Greg Sazima MD (author of Practical Mindfulness) says a little structure at the end of a sitting can really help.
Source: Image by Pixabay / Edited with Prisma
- For new meditators and their teachers in health care and education, some beginning and ending structure is helpful.
- As with the “Here-We-Go” routine, we can “bookend” a sitting with “There-We-Are.” A nod to pulling up, noting belonging, and a final check.
- This “bookend” especially helps reinforce and identify with our mindful, observational capacity.
It’s back to basic tactical work in getting a meditation practice going, whether for ourselves or in easing the way for patients and students. A few weeks back, I went on about a “starter routine” to help set some optimal conditions: Here — We — Go (HWG) . To briefly review, these are a familiar trio of reminders to attend to three common complications of starting practice:
- Beginning without being settled in place
- Feeling lonely and disconnected
- Working without some basic intention
Each step of that starter routine is accompanied by a big belly (relaxation) breath to reinforce a sense of settling in place, of belonging to a grand coalition of folks working on cultivating calm and adaptation, near and far, and then of bringing to mind the target(s) for the moment, be it the breath, the heartbeat, an emotion or thought, a series or sequence of those things, or whatever arises. It sets a spare but defined structure to start the practice; a kind of initial bookend for the story that will subsequently lay itself out.
Bookends tend to come in pairs, lest there be a domino effect, in theory, at the other end of the collection. In this case, we may bookend a three-wheeze starting routine with a finishing trio of ideas:
There — We — Are, TWA
Especially in the solitary practicing that most of us do, it can be easy to spring up off the cushion or out of the chair as the timer goes off, leaving whatever just happened in the dust. As with the initial routine, this TWA wrap-up helps “land the plane” (heh) with a mindful noting of the end of a session. It’s brief directed deliberation to pull up from the focus of the last moment of observation, back to that starting, landscape view of experience; then to reiterate a shared goal of peace and adaptation; and a final, brief screen of one’s state, especially attending to anything novel or memorable in the exercise just done to contemplate, write down, think about later.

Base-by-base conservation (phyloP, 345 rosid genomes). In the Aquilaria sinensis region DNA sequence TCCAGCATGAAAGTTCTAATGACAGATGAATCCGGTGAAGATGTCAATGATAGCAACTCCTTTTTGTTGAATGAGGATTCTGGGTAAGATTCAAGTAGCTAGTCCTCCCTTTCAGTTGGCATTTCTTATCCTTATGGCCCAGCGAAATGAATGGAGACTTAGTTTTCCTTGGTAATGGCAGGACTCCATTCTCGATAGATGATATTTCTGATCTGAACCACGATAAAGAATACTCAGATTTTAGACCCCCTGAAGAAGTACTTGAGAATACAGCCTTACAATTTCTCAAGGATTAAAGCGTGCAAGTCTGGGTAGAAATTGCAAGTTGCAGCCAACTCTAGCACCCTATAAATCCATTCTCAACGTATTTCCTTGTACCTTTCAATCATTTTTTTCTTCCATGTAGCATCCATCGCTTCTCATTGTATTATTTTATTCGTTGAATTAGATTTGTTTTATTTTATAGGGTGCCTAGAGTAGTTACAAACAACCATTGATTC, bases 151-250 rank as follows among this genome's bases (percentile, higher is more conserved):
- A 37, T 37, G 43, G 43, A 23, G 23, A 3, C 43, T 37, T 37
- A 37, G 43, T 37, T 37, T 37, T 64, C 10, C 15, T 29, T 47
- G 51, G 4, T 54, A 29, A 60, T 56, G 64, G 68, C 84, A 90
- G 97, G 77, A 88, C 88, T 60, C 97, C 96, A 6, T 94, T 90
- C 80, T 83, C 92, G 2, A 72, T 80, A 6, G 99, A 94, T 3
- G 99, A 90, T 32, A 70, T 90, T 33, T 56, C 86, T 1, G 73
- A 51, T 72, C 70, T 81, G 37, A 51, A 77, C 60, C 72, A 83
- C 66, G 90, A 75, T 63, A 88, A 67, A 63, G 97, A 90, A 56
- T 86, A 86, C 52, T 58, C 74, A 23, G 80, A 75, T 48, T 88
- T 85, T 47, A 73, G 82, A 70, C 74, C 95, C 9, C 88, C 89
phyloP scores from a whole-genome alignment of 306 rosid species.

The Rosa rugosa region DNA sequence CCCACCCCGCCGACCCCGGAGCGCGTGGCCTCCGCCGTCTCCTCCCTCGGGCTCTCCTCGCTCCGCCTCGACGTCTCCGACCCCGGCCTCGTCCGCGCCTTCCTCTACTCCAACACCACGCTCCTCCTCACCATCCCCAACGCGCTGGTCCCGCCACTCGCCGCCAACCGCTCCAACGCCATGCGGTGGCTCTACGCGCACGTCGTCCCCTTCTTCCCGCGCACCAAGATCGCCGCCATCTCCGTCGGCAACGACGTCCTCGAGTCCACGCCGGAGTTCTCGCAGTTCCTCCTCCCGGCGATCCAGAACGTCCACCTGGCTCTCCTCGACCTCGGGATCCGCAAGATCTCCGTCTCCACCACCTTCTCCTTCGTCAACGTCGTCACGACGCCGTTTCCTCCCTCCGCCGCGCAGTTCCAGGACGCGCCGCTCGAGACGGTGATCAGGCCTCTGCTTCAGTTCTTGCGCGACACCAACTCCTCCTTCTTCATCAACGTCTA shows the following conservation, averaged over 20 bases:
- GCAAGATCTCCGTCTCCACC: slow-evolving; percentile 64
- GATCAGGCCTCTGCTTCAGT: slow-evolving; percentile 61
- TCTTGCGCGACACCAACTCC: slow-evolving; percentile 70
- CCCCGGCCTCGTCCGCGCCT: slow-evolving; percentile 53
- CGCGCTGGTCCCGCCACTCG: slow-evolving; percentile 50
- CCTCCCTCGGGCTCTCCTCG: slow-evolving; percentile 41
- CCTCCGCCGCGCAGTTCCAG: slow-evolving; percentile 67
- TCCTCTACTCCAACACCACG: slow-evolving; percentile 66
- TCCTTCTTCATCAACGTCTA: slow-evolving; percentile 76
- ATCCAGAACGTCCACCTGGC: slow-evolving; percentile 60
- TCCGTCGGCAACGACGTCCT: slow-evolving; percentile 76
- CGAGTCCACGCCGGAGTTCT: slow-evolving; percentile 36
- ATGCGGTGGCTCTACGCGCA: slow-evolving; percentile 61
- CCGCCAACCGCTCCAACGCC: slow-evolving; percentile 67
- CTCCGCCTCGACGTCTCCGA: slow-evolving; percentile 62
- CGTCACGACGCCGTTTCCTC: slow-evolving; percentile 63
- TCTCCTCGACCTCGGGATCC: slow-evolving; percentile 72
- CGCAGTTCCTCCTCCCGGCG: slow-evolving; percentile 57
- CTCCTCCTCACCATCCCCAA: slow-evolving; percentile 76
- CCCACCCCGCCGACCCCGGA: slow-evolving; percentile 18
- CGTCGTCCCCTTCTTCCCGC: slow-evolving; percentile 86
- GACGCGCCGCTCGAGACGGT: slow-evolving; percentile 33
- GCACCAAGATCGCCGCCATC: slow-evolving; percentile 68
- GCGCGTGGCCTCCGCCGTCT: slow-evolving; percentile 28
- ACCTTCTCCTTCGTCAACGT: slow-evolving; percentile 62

- Big breath one: There. Pull up from the observation of the breath and note your broader surroundings in place and time.
- Big breath two: We. As we finish the sitting, note those silent partners, practicing out there somewhere. A quick reminder that we all belong to that team, we all aspire to feel calmer, more connected, more aware.
- Last breath: Are. Before you pop up off the chair or cushion, Take a last little check of how you are—body, heart, head, a brief snapshot courtesy of capacity of awareness; and what resonates from the practice now finished. This is also a moment to sit back in, identify with, and thereby cultivate that “mind’s eye” experience, what I nickname meta in Practical Mindfulness. It’s the aspect of our experience that stays put, that is a reliable “home” we come back to when lost in the ever-changing stuff of the moment after moment of experience.
In helping new meditators with emerging practices, I find that offering just a little directed routine, HWG and then TWA, provide some helpful structure for the admittedly “whatever happens, that’s what you get… just watch, get lost, come back” story in between. Over time, the “bookends” often become intuitive, internalized, just the way we start and finish.
There you are; I hope that helps.
Sazima MD, G.(2021) Practical Mindfulness: A Physician’s No-Nonsense Guide to Meditation for Beginners. Miami, FL:Mango Publishing.
A Physician’s No-Nonsense Guide to Meditation for Beginners
Training exercises that work. Practical Mindfulness approaches mindfulness and meditation from a hands-on, how-to, irreverent perspective–appealing directly to smart readers curious about meditation. By applying Dr. Sazima’s training routines, learn to spend more time in real engagement with the world. Cultivate a deeper appreciation of experiences, from the everyday to the extraordinary, and live your life more fully, wisely, and joyfully.